Lubaba Mohammed says people often describe her as persistent, so it is no surprise that 23 years after earning her associate’s degree in nursing in her native Ethiopia, Mohammed just attained one of the biggest goals she set for herself – attaining her BSN.

“I always wanted to get my degree,” she says. “But I had children and I worked full time and I had no time.” When she heard of an opportunity to get her degree through American Public University System’s new online RN to BSN program, she decided now was the time. “You have to follow your dreams and stick with it,” she said of the intense time. “If you dream of doing it, you can do it.” She graduated in November and was recently one of five graduates to receive their ceremonial pins as part of the first graduating class of the newly accredited program.

 The process was very stressful, she says. Balancing home life with a husband and two teenagers with a full-time job as a charge nurse in the ER and classwork (including retaking some classes she originally took in Ethiopia), left little time for anything else. But it was worth it. And with a recent nomination as Nurse of the Year from her employer at Fort Belvoir Community Hospital at Fort Belvoir, Virginia, she did it all successfully.

 “This changed me in the way of how I feel,” she says. “It is just amazing. I am more confident in my profession.”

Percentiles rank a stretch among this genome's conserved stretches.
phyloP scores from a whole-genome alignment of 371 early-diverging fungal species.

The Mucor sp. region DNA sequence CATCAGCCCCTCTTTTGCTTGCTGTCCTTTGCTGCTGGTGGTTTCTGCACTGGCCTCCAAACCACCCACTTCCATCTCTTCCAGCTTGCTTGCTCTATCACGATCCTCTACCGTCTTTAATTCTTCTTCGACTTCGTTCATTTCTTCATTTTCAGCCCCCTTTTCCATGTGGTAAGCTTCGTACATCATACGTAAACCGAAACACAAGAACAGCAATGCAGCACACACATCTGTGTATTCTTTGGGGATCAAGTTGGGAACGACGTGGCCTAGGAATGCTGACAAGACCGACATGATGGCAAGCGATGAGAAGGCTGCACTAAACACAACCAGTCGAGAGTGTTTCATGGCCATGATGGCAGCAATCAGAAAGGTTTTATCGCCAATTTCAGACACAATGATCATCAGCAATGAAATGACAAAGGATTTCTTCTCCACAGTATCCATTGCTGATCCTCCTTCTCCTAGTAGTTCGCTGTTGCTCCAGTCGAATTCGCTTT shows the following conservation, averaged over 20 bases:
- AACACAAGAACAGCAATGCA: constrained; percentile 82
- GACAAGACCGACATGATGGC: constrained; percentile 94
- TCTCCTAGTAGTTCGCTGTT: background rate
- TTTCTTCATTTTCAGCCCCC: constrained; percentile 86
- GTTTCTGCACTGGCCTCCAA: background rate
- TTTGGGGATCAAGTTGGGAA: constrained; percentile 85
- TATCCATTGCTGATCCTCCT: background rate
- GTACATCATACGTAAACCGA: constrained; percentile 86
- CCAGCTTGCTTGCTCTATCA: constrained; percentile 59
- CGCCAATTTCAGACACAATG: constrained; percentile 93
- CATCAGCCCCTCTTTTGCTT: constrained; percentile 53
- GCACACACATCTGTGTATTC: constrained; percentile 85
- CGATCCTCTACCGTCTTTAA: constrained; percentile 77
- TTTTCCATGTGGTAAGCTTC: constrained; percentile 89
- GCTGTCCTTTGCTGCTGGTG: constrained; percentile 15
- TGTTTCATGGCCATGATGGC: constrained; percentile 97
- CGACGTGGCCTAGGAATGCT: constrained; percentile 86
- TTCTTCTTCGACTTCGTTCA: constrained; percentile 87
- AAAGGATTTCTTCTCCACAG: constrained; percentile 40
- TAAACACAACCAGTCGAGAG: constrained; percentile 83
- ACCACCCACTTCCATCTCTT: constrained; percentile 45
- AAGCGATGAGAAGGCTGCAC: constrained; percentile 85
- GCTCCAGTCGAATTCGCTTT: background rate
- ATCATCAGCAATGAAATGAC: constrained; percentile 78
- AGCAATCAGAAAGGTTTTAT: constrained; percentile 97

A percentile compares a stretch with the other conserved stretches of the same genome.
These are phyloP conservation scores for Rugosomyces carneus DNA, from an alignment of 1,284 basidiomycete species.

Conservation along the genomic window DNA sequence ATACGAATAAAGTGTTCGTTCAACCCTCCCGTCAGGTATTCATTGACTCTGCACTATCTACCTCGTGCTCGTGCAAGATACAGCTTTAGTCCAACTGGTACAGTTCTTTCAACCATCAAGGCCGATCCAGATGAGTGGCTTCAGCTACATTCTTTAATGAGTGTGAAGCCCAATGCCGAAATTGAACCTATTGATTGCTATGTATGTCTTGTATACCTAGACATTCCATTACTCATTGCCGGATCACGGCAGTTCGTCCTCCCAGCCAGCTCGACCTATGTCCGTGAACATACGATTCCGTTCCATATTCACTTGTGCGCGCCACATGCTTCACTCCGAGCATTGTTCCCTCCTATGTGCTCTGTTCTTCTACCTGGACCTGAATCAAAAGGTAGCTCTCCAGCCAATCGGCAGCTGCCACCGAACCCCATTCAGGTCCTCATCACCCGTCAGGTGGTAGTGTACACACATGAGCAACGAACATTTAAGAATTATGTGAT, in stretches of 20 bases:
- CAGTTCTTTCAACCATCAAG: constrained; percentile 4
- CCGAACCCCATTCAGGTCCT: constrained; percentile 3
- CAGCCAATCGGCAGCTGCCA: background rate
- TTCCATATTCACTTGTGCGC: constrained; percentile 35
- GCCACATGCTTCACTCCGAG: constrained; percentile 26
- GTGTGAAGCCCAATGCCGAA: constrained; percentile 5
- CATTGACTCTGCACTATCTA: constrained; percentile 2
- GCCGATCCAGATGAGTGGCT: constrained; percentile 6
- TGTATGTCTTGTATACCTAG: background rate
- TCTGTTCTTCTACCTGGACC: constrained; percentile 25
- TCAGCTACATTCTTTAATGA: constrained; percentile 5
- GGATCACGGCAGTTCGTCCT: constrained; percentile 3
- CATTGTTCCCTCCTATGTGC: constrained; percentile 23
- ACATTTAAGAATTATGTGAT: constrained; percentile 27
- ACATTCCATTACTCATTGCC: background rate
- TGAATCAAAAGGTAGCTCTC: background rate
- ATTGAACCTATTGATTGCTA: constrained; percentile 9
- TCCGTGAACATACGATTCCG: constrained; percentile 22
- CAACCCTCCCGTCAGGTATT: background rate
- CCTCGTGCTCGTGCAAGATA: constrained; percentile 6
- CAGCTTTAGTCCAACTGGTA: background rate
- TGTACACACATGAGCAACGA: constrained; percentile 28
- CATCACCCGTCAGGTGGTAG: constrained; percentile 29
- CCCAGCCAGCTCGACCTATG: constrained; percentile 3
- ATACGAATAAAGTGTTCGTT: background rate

Because she has been a working nurse for 23 years, it wasn’t newfound clinical skills that gave her such a boost. Rather, she says, it was the communications skills and the management skills that gave her new knowledge, even if her plans don’t include a management track. “I love working with patients,” she says. “I like working in the ER, the excitement and the ups and downs. It challenges my skills every day.”

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 Years ago, Mohammed ‘s original plan to become a bookkeeper didn’t pan out, so she thought she would give nursing a try. The total satisfaction she found in the profession was unexpected. “Once I started, everything changed,” she says. “I thought, ‘I could do this for life.’”

 She was apprehensive about returning to school, especially taking online classes. “It was new to me at first,” she recalls. “And at first I was nervous – would I find the resources I needed? But once you get used to it, it is very nice.” In fact, the flexibility helped her fit in her homework at odd hours.

 Mohammed’s road has presented obstacles, but she was never deterred from what she wanted. When she moved here from Ethiopia in 1994, she studied diligently for five months to pass the required National Council Licensure Examination (NCLEX) exam and faced a language barrier. She spoke English, but her thick accent made it tough for some to understand her.

 “I frustrated many doctors over the phone!” she says, laughing. But she prevailed, insisting that they talk to her about the patient she was caring for. “It didn’t discourage me,” she says. “I’m always persistent. As long as you have confidence, you can do good for a patient.”


Julia Quinn-Szcesuil
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